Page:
Evie's co-workers at the uniform shirt factory, and her almost-fiancée's inability to kiss, inspire her to slip a letter into a size sixteen-and-a-half shirt for some anonymous soldier. ... See full summary »
Lieutenant Rip Crandall is hoodwinked into taking command of the "Wackiest Ship in the Navy" - a real garbage scow with a crew of misfits who don't know a jib from a jigger. What none of ... See full summary »
On December 23rd, Korean War veteran George Haverstick and nurse Isabel Crane - who George lovingly refers to as "Little Bit" - get married in a civil ceremony. They met when George was ... See full summary »
Teen idol Paul Anka plays Craig Fowler, the troubled son of dysfunctional parents Jackie and Jay Fowler (Ruth Roman and Alex Nicol). When Jay loses his job as a aircraft mechanic, he goes ... See full summary »
Humphrey van Weyden, a writer, and fugitives Ruth Webster and George Leach have been given refuge aboard the sealer "Ghost," captained by the cruel Wolf Larsen. The crew mutinies against ... See full summary »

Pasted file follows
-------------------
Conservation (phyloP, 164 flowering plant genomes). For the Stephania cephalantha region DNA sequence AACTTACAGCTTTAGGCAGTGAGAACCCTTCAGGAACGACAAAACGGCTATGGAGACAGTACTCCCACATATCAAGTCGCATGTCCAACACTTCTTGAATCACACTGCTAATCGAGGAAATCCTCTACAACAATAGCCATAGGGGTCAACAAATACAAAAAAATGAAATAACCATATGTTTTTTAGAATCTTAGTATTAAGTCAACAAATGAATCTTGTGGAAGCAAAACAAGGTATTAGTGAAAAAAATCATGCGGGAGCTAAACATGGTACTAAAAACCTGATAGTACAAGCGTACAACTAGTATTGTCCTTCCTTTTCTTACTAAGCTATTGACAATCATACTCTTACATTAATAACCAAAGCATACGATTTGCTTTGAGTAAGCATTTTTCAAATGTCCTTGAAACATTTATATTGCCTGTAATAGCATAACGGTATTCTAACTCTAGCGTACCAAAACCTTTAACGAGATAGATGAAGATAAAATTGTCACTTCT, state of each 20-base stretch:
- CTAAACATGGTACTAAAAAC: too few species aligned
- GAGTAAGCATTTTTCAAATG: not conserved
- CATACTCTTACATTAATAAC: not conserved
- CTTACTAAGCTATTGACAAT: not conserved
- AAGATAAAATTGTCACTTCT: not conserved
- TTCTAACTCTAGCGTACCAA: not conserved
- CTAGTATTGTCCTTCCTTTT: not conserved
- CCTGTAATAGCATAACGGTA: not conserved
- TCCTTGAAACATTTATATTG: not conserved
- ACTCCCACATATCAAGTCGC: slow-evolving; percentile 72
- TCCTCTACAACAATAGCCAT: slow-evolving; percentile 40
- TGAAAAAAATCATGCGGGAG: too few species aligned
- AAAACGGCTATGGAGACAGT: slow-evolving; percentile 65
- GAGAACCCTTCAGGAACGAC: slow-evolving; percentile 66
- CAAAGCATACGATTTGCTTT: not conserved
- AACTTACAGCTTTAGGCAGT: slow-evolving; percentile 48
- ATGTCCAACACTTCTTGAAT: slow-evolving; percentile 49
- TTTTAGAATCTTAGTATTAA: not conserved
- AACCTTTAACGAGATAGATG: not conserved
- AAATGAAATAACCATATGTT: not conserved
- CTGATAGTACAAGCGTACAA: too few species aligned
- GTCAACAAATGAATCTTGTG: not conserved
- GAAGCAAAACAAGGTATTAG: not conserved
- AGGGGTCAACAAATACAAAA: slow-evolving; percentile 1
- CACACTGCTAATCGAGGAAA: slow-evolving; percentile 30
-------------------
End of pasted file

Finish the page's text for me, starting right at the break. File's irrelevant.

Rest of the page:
Edward G. Robinson,
A man who spent his formative years in prison for murder is released, and struggles to adjust to the outside world and escape his lurid past. He gets involved with a cheap dancehall girl, ... See full summary »
Presented without commercial interruptions, this "United Nations Special" was sponsored by the Xerox Corporation, the first of a series of Xerox specials promoting the UN. Director Joseph ... See full summary »
Joseph L. Mankiewicz
Eva Marie Saint,
Evie's co-workers at the uniform shirt factory, and her almost-fiancée's inability to kiss, inspire her to slip a letter into a size sixteen-and-a-half shirt for some anonymous soldier. It's received by "Wolf" Larson, who immediately throws it away, but his sensitive, dreaming--and short--buddy John McPherson snags it, and begins a correspondence with Evie, pretending to be Wolf. But things get complicated when Evie wants to meet her tall, handsome soldier. And even more complicated when Wolf sees Evie and likes what he sees. Written by
The plot is like a million others before and since, but it doesn't feel like it somehow. Perhaps it's because Marsha Hunt and Hume Cronyn are both so charming (I've never seen the often villain-ized Cronyn play a role like this before). The rest of the actors do a good job too, with John Carroll particularly well-cast. It's amusing and somewhat touching without being sappy. I wish it wasn't so seldom shown.
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